Rainy Days & Sick Bays

Tracy Gillett Boys

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Was that him? No. I’m imagining it, surely. It’s only been 15 minutes since he drifted off. Then I hear, “Mama”. That’s definitive. Shoot. I hop off the couch, iPhone in one hand, tea in the other and I go to my sleepy toddler.

In his dreamy state he gives me a “big hug” and climbs on top of me, seeking comfort as he awaits the return of sleep. He tries to nurse, taking a break every few seconds to catch his breath through unrelenting sniffles. He needs his nap today.

It’s day three of our struggle with the common cold. I feel like the walking wounded, mired in battle against snotty noses and feverish bodies. We're both still in our pyjamas, a matching pair of weathered souls. I haven't showered since Monday…what's today? I've lost track.

As I lay in the fading afternoon light my son nuzzles into me with a familiarity I feel broken open by, nourished by his love as his little body quietly surrenders to sleep.

He’s reminding me he's still my baby. That he still needs me in spite of his growing toddler independence.

It's an incredible feeling, being needed as a mother. It helps me appreciate my own mother. Even though I'm an adult now, her maternal instincts haven’t waned, driving her to tend to my needs as much as my independence allows. My intense self-reliance often means I resist – but I understand now. She's grasping onto that fleeting precious feeling. Maybe next time I won't be so quick to dismiss her concern. I wish she were here to care for me now, instead of on the other side of the world.

Here alone in our bedroom-come-sickbay I’m mesmerized by my son’s innocence. Gifted by this rare period of stillness I lay here and study his every detail. His heartbreakingly long eyelashes. His adorable button nose. I gently trace my fingers around his baby-smooth cheeks. With his forehead resting on my belly button I’m here for the long haul.

I settle in and reflect on how such a short time ago we were one, physically connected in the very spot he’s lying. And although the umbilical cord may have been cut I’m in awe of the emotional bond we’ve created, far stronger than any physical tie. He’s my best friend. My tiny soul mate. My teacher. He gifts me with the greatest lessons of my life as I witness the conviction of his intuition and awareness. He pushes me to be a better parent. A better person.

In this moment I only want to be there for him. To serve as his pillow and stroke away the damp hair that falls on his face. It floods my heart with joy to watch him take comfort from my presence. He coughs and fleetingly rouses, then nestles back down curling into my shoulder, soft and submissive in this atmosphere of safety. I feel the forward march of pins and needles prickle their way up my arm, but I dare not stir.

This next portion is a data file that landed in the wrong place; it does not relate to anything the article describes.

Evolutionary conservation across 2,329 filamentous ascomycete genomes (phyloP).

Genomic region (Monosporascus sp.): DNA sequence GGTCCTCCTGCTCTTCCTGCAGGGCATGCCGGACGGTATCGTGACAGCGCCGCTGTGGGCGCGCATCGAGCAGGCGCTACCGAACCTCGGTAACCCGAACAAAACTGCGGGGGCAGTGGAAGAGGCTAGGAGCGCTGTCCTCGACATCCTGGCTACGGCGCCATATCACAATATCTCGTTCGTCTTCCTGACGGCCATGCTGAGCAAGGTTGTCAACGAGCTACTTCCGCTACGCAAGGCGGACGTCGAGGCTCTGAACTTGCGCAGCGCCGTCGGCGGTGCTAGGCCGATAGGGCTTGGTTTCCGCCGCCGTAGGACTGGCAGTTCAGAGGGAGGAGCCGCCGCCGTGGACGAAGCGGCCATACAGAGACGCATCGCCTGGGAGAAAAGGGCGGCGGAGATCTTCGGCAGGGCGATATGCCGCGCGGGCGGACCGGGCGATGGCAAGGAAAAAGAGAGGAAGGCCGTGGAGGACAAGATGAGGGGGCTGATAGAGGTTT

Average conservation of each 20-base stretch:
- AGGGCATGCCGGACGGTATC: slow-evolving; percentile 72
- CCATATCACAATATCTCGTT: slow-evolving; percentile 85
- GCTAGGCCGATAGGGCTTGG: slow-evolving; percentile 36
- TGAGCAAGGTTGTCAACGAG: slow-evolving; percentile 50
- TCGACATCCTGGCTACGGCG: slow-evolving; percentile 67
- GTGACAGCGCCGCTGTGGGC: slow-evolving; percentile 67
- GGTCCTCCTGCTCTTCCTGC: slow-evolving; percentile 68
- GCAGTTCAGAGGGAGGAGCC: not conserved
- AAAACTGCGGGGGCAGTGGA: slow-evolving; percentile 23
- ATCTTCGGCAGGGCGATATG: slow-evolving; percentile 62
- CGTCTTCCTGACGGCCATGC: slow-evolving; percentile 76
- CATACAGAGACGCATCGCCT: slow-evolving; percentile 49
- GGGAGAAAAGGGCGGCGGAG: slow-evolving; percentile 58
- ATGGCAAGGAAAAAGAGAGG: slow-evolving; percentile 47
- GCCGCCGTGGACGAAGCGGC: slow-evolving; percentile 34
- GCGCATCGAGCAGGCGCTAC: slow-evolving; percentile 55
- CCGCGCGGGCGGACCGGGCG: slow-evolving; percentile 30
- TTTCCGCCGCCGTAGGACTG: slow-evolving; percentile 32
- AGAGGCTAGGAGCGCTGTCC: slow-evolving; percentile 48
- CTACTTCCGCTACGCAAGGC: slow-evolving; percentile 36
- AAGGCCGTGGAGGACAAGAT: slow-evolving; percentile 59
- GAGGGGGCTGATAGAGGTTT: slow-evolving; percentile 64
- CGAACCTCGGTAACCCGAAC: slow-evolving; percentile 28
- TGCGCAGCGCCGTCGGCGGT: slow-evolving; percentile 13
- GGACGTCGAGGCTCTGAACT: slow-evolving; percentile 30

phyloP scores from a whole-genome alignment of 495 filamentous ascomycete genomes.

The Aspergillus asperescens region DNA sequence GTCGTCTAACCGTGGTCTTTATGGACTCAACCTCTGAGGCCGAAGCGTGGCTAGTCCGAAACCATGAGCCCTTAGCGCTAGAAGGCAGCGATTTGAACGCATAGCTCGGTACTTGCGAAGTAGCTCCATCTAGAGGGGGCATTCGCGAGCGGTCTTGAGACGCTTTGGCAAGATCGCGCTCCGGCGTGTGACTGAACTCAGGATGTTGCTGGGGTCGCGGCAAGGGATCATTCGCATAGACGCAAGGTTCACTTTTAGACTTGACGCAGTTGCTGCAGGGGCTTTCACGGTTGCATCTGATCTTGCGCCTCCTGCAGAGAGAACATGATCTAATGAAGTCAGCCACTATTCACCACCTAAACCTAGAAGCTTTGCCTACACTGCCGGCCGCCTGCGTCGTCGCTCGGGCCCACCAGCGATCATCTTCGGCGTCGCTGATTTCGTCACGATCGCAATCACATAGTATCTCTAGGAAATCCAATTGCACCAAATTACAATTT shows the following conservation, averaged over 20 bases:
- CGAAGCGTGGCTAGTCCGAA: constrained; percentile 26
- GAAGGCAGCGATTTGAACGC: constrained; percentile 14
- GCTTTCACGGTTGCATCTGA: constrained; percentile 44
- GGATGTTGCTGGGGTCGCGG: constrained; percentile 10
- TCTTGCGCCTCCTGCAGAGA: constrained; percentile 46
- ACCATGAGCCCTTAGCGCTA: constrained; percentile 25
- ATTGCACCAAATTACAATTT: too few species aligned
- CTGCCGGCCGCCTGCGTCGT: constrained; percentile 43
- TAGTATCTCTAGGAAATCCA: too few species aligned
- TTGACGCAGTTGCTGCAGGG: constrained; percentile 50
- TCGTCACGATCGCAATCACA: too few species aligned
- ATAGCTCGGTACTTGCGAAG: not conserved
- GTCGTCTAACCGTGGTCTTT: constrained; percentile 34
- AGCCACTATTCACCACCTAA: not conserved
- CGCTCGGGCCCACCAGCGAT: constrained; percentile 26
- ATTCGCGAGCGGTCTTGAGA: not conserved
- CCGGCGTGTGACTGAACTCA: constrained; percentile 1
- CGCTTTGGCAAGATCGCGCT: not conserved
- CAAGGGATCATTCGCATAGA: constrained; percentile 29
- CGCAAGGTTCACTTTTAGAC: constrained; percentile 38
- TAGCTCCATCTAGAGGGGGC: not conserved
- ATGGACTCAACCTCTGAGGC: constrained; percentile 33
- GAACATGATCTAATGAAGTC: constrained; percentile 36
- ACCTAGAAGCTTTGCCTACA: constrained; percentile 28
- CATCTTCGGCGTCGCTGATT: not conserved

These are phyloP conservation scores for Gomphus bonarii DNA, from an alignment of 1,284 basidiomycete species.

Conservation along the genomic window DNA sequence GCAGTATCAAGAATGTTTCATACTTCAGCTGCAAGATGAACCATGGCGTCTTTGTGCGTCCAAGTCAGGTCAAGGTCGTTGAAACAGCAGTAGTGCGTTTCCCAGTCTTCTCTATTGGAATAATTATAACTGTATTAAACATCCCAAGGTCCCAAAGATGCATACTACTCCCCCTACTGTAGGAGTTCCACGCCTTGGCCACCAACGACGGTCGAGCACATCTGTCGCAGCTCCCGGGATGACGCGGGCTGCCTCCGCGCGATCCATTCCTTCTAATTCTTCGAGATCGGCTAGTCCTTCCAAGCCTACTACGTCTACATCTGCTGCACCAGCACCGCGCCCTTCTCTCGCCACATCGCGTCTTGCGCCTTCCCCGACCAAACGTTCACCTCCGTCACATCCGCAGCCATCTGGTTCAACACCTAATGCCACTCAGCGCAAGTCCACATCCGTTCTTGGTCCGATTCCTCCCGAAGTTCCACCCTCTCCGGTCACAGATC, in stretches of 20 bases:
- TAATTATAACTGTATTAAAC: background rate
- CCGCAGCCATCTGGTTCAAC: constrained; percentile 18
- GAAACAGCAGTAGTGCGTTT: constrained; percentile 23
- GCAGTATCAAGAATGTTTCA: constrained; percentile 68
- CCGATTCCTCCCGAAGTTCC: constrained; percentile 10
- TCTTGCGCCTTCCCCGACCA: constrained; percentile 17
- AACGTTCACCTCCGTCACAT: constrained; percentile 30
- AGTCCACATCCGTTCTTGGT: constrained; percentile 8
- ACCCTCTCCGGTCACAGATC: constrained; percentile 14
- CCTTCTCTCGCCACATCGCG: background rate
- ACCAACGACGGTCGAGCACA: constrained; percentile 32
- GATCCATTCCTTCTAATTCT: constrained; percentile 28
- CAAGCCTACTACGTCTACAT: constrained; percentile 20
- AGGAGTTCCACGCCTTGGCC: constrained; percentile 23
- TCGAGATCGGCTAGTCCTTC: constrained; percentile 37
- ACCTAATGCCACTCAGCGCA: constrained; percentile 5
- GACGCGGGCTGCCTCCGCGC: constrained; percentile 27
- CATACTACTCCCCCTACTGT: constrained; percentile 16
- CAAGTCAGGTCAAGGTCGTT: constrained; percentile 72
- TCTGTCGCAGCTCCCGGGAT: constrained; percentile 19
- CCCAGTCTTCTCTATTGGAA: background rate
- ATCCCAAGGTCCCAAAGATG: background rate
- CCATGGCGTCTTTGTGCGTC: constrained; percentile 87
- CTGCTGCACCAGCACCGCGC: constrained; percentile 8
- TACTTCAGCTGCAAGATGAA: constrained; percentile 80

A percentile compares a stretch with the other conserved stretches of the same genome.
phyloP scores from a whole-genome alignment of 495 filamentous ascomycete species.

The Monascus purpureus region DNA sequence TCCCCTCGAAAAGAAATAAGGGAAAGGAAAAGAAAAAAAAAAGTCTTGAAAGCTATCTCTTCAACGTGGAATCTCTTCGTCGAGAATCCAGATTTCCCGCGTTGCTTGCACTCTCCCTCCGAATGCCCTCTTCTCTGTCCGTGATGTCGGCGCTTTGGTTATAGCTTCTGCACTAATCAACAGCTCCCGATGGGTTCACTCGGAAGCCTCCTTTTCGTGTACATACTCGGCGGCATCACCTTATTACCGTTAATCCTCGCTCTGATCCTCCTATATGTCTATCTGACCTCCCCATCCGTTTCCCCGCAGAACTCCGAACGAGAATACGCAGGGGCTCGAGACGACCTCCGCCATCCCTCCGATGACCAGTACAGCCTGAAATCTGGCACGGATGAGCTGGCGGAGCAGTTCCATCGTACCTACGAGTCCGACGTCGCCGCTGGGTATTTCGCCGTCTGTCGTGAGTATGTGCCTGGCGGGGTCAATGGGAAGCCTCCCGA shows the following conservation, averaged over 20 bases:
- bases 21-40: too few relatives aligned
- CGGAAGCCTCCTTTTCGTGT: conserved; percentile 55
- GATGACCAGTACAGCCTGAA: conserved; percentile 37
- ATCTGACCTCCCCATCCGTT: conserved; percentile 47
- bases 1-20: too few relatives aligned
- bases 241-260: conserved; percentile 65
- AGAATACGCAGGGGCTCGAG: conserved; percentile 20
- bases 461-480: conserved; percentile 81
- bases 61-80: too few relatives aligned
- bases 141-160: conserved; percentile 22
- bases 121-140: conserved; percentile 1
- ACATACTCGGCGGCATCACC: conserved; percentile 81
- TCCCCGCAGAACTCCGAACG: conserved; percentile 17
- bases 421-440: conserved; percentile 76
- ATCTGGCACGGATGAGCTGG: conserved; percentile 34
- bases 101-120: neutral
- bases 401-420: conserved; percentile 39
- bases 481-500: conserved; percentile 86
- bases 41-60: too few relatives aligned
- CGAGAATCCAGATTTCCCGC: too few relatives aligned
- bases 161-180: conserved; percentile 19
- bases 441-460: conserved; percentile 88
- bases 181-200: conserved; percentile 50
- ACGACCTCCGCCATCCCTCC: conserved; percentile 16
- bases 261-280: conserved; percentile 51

For now, I'll take the discomfort in exchange for the chance to be his sole source of comfort. I know my chances are numbered.

Outside the rain continues to hammer down. I feel like we're hibernating bears waiting for the storm to pass. This illness is testing and strengthening us physically, but in turn it has deepened our emotional bond.

It's a long nap. Three hours. I can’t help but think of all the things I could have done in that time. Time seems so scarce these days and I find myself scrambling for every spare second. So, I relish this enforced relaxation. My cold may have disabled me, but it was my son who physically pinned me down and forced me to STOP. To slow down. His love is the best medicine. His boundless joy restores my depleted energy. His smile and laugh. Every detail a lesson in healing. And his only demand: a “big hug”, which comforts and nourishes us both.


About the Author

Tracy Gillett

Tracy Gillett is a mother and adventure seeker. She writes on her blog, , a heart-driven platform providing parents with knowledge and empowerment. She hopes to rouse your natural instincts so you can parent your way.

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April 2016 – SUPPORT
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